Directional drilling is playing a key role in the upgrade of a section of Historic Route 66 in San Bernardino County, Calif.
PTM Engineering Services Inc. of Riverside, Calif., will update existing obsolete traffic signals at three intersections as part of the work in the Caltrans project.
Caltrans requires the installation of conduit under its roadways with directional boring, only allowing a contractor to trench if boring won’t work for some reason. PTM subcontracted the directional drilling to Long’s Directional Boring.
“We have them come in and do just the drilling,” said Peter Kobus, superintendent for PTM Engineering. “We assemble the pipe and pull it in.” Long’s started boring conduit on July 22. There are actually a total of 20 boring shots to be made among the three locations, Kobus said. Each location receives three street crossings, plus the conduit that goes to the advanced vehicle detectors (loops) that are approximately 200 to 250 linear feet from the intersection. Average intersections get seven directional drill shots: three crossings and four advanced loops for each direction.
Boring for the intersection varies by the width of the street and the amount of working space that is available, which can be challenging.
“At the location at Acacia and Route 66 we failed the first attempt to cross Acacia on the South side because of inadequate working space,” Kobus recalled. “We had to relocate the boring machine, which added another 10 feet to the bore shot.”
The Ditch Witch JT2020 Mach 1 directional drill that Long’s Directional Boring is using on the Historic Route 66 project packs 20,000 pounds of pulling power and is engineered with a one-step anchoring system for quick setup. Its groundbreaking pipeloader allows column selection from the operator’s station.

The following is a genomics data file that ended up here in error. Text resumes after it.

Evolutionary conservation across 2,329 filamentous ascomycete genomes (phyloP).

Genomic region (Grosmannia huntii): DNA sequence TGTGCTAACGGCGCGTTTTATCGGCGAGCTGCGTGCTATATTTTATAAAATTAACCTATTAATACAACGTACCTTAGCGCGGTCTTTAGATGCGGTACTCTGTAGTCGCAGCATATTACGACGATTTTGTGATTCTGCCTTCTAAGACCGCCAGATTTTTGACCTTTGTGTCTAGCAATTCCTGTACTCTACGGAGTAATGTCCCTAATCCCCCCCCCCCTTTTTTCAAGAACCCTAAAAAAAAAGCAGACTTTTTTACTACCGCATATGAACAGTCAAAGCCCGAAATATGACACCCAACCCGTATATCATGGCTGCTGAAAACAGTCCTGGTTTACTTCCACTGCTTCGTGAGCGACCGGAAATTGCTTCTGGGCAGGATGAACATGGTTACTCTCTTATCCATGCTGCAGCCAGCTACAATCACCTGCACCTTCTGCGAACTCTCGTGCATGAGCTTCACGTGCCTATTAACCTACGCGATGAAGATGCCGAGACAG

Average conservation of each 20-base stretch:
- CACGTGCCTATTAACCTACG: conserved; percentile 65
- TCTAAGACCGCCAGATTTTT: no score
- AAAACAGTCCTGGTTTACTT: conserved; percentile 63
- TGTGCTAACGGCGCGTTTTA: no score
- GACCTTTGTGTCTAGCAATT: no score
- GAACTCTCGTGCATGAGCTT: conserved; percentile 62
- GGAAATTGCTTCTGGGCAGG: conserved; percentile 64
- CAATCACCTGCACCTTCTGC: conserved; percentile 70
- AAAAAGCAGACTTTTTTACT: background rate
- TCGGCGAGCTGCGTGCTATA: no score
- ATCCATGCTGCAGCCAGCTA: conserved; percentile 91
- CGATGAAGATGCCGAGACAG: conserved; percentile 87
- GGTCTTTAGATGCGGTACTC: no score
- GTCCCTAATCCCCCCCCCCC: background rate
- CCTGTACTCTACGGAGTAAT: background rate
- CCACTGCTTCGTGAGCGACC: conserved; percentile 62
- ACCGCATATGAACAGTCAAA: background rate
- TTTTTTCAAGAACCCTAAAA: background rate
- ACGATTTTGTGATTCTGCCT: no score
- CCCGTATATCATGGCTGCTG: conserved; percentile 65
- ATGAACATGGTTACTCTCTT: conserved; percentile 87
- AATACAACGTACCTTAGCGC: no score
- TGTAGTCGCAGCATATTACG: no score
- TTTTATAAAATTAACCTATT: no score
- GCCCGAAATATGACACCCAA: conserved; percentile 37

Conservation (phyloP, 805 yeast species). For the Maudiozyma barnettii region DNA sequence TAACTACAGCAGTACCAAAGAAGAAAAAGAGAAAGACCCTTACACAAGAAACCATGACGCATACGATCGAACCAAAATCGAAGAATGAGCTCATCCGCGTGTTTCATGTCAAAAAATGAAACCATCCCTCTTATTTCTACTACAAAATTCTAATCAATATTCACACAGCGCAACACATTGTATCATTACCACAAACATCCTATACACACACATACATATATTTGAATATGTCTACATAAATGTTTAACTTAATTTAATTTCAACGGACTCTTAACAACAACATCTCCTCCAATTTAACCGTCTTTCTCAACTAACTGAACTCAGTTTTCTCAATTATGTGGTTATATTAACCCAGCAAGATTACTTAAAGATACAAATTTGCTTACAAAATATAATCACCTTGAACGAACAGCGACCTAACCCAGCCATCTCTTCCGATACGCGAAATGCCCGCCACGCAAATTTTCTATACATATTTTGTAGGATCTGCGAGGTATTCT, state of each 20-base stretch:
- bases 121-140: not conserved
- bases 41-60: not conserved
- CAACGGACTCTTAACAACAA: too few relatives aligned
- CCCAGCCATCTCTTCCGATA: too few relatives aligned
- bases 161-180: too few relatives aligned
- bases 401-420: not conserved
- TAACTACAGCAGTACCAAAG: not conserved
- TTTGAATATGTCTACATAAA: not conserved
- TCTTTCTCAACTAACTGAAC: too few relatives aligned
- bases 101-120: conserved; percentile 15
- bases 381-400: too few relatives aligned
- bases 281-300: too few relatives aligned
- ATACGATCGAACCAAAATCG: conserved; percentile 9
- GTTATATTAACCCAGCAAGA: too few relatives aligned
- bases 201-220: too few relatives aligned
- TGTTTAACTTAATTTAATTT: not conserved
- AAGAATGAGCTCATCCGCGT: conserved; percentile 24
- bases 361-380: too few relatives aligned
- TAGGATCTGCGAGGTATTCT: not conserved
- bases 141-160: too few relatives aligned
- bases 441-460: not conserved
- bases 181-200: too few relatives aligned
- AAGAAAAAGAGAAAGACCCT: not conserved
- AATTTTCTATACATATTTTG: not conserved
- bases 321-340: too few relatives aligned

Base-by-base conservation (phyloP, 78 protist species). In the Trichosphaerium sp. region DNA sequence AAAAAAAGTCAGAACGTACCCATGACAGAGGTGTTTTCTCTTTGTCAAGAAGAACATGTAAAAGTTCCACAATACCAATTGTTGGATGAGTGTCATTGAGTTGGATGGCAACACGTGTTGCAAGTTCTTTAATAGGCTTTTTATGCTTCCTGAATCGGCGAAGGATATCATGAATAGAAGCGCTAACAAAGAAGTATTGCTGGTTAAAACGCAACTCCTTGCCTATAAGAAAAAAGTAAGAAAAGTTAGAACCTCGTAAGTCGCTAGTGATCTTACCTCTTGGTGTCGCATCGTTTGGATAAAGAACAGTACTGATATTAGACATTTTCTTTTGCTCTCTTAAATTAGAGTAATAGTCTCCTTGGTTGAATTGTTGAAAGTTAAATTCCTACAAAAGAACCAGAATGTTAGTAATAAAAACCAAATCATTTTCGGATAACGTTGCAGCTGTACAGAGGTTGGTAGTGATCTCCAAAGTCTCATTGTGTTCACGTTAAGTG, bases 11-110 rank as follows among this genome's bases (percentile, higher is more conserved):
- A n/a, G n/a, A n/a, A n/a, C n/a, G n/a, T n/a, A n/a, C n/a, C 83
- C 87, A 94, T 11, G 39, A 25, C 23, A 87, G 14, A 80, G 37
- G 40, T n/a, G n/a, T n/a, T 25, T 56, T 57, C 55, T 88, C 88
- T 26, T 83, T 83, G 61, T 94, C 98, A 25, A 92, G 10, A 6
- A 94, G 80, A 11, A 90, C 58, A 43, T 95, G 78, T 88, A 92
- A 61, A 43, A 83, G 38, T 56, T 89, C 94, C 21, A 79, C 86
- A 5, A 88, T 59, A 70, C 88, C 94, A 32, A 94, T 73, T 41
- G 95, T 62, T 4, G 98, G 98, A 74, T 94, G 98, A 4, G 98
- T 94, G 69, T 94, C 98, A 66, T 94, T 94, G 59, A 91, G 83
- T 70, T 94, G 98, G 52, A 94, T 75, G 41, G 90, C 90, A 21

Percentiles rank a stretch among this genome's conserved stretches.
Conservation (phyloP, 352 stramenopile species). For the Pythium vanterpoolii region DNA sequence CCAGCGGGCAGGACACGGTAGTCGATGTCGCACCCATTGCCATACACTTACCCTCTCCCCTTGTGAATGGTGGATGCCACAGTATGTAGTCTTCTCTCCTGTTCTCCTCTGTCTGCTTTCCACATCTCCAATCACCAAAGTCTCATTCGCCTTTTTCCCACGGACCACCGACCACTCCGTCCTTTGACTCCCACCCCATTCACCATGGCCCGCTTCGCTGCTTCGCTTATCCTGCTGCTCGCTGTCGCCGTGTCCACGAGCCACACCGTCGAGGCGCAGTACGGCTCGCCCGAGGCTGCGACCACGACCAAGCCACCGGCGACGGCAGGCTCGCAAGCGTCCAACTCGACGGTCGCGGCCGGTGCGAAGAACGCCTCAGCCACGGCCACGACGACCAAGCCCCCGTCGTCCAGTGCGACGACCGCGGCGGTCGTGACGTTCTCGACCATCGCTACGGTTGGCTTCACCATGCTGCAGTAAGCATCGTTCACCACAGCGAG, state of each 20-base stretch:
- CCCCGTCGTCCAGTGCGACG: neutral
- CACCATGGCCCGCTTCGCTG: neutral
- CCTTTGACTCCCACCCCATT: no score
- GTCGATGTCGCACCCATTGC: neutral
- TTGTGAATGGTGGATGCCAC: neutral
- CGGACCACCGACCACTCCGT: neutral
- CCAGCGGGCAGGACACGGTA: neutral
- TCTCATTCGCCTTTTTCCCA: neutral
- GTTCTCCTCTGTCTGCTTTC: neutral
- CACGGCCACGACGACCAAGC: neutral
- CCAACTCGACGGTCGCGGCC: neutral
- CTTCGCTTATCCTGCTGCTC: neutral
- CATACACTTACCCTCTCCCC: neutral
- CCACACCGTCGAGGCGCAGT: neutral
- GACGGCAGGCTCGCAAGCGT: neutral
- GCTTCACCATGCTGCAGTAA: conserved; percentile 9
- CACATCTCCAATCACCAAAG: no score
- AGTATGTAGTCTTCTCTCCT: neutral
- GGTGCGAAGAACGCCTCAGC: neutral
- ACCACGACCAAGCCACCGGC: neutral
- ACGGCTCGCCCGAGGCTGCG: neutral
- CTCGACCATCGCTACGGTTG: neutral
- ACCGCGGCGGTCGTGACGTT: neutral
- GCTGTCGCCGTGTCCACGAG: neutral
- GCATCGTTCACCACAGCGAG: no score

According to Ditch Witch, the JT2020 Mach 1 has the highest ratio of power to size in its class, which allows it to install larger product in a wider variety of soil types, even in tight areas.
The 85-horsepower Cummins B3.3TAA engine produces only 103 dbA of noise due to Tier 3 update, for increased operator comfort and reduced environmental impact in urban areas. The new Tier 3 design also allows incorporation of an advanced cooling system with a variable-speed fan; this provides additional cooling automatically, for better all-day operation, especially in warmer climates.
On average, an intersection street crossing will be between 60 and 80 feet, but some major intersections can range from 120 to 140 feet, Kobus added. The distance for advanced loops (vehicle detection) for intersections depends on the speed limit of the street. The higher the limit, the farther away they are from the crosswalk of the intersection. Generally this will range from 180 feet to 350 feet, depending on the speed limit.
Kobus said the project is scheduled for completion in 60 to 90 days and was on time when he talked to CB&E in late July.
Note: This article appeared in the September 2009 issue of California Builder & Engineer, an ACP magazine.